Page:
Introduction to Natural Language Processing (NLP)

Introduction to Natural Language Processing (NLP)

Have you ever wondered how your personal assistant (e.g: Siri) is built? Do you want to build your own? Perfect! Let’s talk about Natural Language Processing.

So, What is NLP?

NLP is an interdisciplinary field concerned with the interactions between computers and human natural languages (e.g: English) — speech or text. NLP-powered softwares help us in our daily lives in various ways, for example:

  • Personal assistants: Siri, Cortana, and Google Assistant.
  • Auto-complete: In search engines (e.g: Google, Bing).
  • Spell checking: Almost everywhere, in your browser, your IDE (e.g: Visual Studio), desktop apps (e.g: Microsoft Word).
  • Machine Translation: Google Translate.

Okay, now we get it, NLP plays a major role in our daily computer interactions, let’s see more business-related NLP use-cases:

  • If you have a bank or a restaurant with a huge load of customers orders and complaints, handling this in a manual way will be tiresome and repetitive, also not very efficient in terms of time and labor, so you can build a chat-bot for your business, which will automate such process and reduce human interaction.
  • Apple will soon launch the new iPhone 11, and they will be interested to know what users are thinking of the new iPhone, so they can monitor social media channels (e.g: Twitter), and extract iPhone 11 related tweets, reviews, and opinions, then use sentiment analysis models to predict whether users’ reviews are positive, negative, or neutral.

NLP is divided into two fields: Linguistics and Computer Science.

The Linguistics side is concerned with language, it’s formation, syntax, meaning, different kind of phrases (noun or verb) and whatnot.

The Computer Science side is concerned with applying linguistic knowledge, by transforming it into computer programs with the help of sub-fields such as **Artificial Intelligence **(Machine Learning & Deep Learning).

Let’s Talk Science!

Scientific advancements in NLP can be divided into 3 categories(Rule-based systems, Classical Machine Learning models and Deep Learning models).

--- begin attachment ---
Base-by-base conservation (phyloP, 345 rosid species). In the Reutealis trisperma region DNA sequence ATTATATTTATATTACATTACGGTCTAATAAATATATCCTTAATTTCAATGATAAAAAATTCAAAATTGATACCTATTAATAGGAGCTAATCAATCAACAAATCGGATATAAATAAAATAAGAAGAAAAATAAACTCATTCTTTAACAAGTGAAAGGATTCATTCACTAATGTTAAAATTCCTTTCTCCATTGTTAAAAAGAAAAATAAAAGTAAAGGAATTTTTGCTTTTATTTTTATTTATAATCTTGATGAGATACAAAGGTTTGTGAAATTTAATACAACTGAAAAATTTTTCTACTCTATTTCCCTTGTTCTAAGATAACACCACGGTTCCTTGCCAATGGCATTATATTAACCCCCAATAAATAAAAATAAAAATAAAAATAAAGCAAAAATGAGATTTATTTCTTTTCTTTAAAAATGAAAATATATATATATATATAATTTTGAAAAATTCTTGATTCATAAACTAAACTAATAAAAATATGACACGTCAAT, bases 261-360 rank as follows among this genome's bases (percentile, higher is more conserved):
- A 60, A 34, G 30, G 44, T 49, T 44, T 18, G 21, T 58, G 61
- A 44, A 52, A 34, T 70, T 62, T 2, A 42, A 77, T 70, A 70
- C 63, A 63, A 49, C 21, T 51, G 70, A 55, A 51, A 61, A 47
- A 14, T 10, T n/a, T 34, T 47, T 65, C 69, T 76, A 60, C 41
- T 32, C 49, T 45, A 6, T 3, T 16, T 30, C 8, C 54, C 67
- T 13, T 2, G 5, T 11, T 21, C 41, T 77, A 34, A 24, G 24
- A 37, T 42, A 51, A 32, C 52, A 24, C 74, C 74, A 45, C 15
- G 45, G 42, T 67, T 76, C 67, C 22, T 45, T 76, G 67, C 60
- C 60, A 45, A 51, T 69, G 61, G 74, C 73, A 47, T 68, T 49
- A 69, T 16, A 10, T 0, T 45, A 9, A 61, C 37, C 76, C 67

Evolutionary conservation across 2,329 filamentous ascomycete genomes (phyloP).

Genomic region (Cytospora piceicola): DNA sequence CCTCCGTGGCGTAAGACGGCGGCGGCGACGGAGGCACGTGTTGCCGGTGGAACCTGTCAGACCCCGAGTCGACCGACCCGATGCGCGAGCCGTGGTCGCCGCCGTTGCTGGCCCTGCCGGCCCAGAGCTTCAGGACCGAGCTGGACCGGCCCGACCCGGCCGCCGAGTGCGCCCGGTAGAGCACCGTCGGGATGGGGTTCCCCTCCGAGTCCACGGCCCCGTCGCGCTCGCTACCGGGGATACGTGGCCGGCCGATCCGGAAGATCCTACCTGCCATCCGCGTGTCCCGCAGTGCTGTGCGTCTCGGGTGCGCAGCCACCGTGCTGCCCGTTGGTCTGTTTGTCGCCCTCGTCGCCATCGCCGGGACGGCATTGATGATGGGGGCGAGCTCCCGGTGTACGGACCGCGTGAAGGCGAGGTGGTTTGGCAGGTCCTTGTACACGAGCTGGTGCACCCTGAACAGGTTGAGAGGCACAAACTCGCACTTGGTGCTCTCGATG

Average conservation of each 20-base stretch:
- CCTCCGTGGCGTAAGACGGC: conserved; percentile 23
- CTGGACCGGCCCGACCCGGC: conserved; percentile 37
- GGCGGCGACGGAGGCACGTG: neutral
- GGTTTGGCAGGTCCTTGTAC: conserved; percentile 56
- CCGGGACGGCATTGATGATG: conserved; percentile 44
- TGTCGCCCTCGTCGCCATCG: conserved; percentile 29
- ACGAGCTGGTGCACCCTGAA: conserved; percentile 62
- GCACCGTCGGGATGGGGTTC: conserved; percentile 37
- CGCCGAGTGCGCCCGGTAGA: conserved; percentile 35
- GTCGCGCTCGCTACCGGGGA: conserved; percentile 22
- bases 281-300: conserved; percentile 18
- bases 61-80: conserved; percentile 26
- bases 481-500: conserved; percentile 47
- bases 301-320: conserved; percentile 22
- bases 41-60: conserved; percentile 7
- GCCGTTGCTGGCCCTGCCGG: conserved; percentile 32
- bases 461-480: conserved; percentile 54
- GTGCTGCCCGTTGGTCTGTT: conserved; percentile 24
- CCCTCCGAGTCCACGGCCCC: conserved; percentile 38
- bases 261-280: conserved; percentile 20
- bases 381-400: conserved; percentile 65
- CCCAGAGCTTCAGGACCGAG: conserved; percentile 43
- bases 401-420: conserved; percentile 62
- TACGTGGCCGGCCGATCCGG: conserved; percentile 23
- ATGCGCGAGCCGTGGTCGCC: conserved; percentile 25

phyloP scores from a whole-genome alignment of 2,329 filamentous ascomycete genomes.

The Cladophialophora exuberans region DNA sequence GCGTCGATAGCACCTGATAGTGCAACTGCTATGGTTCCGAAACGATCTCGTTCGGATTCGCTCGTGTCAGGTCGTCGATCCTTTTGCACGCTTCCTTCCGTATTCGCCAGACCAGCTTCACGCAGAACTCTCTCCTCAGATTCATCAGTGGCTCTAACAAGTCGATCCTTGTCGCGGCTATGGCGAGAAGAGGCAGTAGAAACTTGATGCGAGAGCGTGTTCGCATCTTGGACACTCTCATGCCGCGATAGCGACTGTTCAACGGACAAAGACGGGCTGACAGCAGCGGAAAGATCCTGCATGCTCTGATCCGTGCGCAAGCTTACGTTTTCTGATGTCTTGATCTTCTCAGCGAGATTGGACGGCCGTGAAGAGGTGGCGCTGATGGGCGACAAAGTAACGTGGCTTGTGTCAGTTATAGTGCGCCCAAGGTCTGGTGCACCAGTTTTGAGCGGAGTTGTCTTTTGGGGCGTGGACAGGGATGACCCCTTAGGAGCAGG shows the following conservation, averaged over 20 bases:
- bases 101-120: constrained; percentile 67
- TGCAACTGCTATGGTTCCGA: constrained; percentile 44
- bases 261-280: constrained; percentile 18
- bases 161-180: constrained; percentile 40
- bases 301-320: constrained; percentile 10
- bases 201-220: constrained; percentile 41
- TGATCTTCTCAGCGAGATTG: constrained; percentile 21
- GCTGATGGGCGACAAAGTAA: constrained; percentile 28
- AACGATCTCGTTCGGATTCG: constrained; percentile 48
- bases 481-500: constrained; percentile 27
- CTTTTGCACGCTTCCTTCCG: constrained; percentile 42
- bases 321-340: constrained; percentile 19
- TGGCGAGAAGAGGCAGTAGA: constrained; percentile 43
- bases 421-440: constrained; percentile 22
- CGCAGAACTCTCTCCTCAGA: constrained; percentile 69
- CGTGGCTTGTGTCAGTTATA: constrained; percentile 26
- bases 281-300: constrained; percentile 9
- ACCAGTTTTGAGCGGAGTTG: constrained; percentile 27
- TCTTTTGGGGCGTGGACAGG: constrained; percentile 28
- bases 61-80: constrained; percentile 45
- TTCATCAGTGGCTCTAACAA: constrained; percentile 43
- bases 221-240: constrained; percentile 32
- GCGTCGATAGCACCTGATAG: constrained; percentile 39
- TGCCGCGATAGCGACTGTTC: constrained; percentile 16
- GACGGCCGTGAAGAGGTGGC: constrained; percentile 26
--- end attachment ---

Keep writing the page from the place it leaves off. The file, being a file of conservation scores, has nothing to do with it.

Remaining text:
• Rule-based systems rely heavily on crafting domain-specific rules (e.g: regular expressions), can be used to solve simple problems such as extracting structured data (e.g: emails) from unstructured data (e.g: web-pages), but due to the complexity of human natural languages, rule-based systems fail to build models that can really reason about language.
  • Classical Machine Learning approaches can be used to solve harder problems which rule-based systems can’t solve very well (e.g: Spam Detection), it rely on a more general approach to understanding language, using hand-crafted features (e.g: sentence length, part of speech tags, occurrence of specific words) then providing those features to a statistical machine learning model (e.g: Naive Bayes), which learns different patterns in the training set and then be able to reason about unseen data (inference).
  • Deep Learning models are the hottest part of NLP research and applications now, they generalize even better than the classical machine learning approaches as they don’t need hand-crafted features because they work as feature extractors in an automatic way, which helped a lot in building end-to-end models (little human-interaction). Aside from the feature engineering part, deep learning algorithms learning capabilities are more powerful than the shallow/classical ML ones, which paved its way to achieving the highest scores on different hard NLP tasks (e.g: Machine Translation).
How Does Computer Understand Text?

We do know that computers only understand numbers, not characters, words, or sentences, so an intermediate step is needed before building NLP models, which is text representation**. **I will focus on word-level representations, as it’s the most widely used and intuitive ones to start with, other representations can be used such as bit, character, sub-word, and sentence level representations).

  • In traditional NLP era (before deep learning) text representation was built on a basic idea, which is one-hot encodings, where a sentence is represented as a matrix of shape (NxN) where N is the number of unique tokens in the sentence, for example in the above picture, each word is represented as a sparse vectors (mostly zeroes) except of one cell (could be one, or the number of occurrences of the word in the sentence). This approach has two major drawbacks, the first one is the huge memory capacity issues (hugely sparse representation), the second one is its lack of meaning representation, such that it can’t derive similarities between words (e.g: school and book).

  • In 2013, researchers from Google (lead by Thomas Mikolov), has invented a new model for text representation (which was revolutionary in NLP), called word2vec, a shallow deep learning model which is able to represent words in dense vectors, and capture semantic meaning between related terms (e.g: Paris and France, Madrid and Spain). Further research has built on top of word2vec, such as GloVe, fastText.
Tasks & Research

Let’s take a look at some NLP tasks and categorize them based on the research progress for each task.

1) Mostly solved:

  • Spam Detection (e.g: Gmail).